22 July 2012

Independent of Mind

Motivating a change in someone is seemingly impossible. There is a nature to cling to whatever we have been doing regardless of the consequences. Why do criminals continue to do the very same thing over and over again even when they know it will only lead to the same conclusion? Why do some people fall in and out of relationships with people when they know that they have not yet had enough time with the person to know if he or she is worth committing anything more than the time it takes to walk away to? It is possible to build new good habits, to strengthen the default nature of your actions, but it requires work. The work is a work of the mind, a discipline to reach for a way that is foreign and unnatural, that seems wrong but is right beyond the appearance of the surface.

But it seems that very few people have the internal strength, the fortitude of mind to control their thoughts long enough to establish new habits. It seems that most people are crazy, their minds leap to and from thought and action without the conscience guidance of present thought. They very truly claim freedom and independence—independence from control—and so operate autonomously both of the input of others and also themselves. Everyone does this from time to time on certain things. I catch myself doing things that a moment after doing them reveals that it was just a ridiculous habit.

We often look at people who are OCD with a downward glance because they are compelled to do things irrationally because of a habit of mind. Yet, people who habitually gripe, complain, and condemn people in a busy-body gossip-behind-their-back sort of way are viewed as empathetic friends often enough. People who routinely lie, curse, are lazy, spend all day watching TV, thinking about themselves, and on and on the list goes—those people are just normal functioning people. But, if we clear our eyes of the socio-cultural bias that gums them up, it’s clear that there is really something terribly wrong.

And people know better. People know that there is a divide between where they are and where they ought to be. Being one way through ignorance and by being misled is one thing that is sorrowful enough, but when people are made aware of the fact that they are a way that they should not be and have the ability to change if that is what they truly want to do and choose not to, that is a tragedy. That is giving up on life and the possibilities that life has for every single person if they dare to be who they are supposed to be rather than who they find themselves to be.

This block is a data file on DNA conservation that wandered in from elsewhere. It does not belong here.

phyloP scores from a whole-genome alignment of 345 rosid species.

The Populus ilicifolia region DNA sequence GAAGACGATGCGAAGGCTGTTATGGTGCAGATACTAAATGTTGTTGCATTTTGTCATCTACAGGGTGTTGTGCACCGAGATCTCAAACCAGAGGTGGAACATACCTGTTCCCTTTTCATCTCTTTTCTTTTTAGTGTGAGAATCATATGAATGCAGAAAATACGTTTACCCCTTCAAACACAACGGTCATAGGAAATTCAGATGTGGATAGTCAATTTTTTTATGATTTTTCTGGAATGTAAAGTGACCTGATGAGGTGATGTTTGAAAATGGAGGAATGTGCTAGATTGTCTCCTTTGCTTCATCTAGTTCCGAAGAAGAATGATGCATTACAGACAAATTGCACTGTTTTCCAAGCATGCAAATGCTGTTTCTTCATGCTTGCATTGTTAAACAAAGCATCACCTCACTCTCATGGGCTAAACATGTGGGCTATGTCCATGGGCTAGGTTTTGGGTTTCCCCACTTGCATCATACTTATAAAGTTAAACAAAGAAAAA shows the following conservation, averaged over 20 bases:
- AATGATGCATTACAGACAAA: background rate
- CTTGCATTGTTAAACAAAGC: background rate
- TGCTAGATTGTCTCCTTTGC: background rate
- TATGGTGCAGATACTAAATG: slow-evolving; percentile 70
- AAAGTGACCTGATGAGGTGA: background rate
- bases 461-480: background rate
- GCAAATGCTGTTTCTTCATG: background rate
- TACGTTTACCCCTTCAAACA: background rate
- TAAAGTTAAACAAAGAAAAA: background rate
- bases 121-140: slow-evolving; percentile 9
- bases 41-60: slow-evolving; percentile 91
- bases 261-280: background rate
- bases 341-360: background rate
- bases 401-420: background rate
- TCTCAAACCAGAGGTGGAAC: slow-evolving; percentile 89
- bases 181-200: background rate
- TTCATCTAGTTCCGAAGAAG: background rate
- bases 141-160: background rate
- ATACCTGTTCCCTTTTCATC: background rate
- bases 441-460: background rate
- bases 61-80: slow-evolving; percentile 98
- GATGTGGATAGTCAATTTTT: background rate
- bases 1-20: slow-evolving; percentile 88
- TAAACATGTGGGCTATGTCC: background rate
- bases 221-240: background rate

If I found out that I was addicted to TV and it was eating up my life hour by hour, it would certainly be a little distressing, but not shameful. Blindly falling into a pit is not noble of course, but compared to finding oneself in a pit and choosing not to take the effort to climb out—that is shameful.  

More than likely, reading this will not cause you to take one single step to address your habitual errors. More than likely, life has already beat you. Not your life, that will never beat you, but the life that you have been taught. That life has probably already won. Most people don’t have the energy or passion to take charge of life. It’s easier but less rewarding to pull up a lawn-chair and watch as lies live, at least for most people.
I don’t know about you, but I’m willing to make the effort to change. I’m willing to take control of my life, and to take responsibility for life. Maybe you are OK with putting a mediocre effort into life, only partly in-charge. Not me. For me, I have a purpose in life. My life has a meaning and when I see that I am not accomplishing that meaning, it angers me and distresses me and I will fight until death. My life is worth the effort to live it. I hope your life is too—I know it is. Everyone has a purpose even if they don’t care to live it. If you try to get me to do the things that you are doing, and to think like you, I will walk away from you with a sadness that you are unwilling to live in your worth.

Even if you are motivated to take action now, in an hour, a day, a week, even a month, you will probably surrender to the pressures of ease and slip back under the warm familiar covers of an error habit. I hope it’s comforting for you. I don’t feel sorrow for you though, and don’t expect me to. You are responsible. Your life is for the most part the sum of your decision—and you are responsible for those. 


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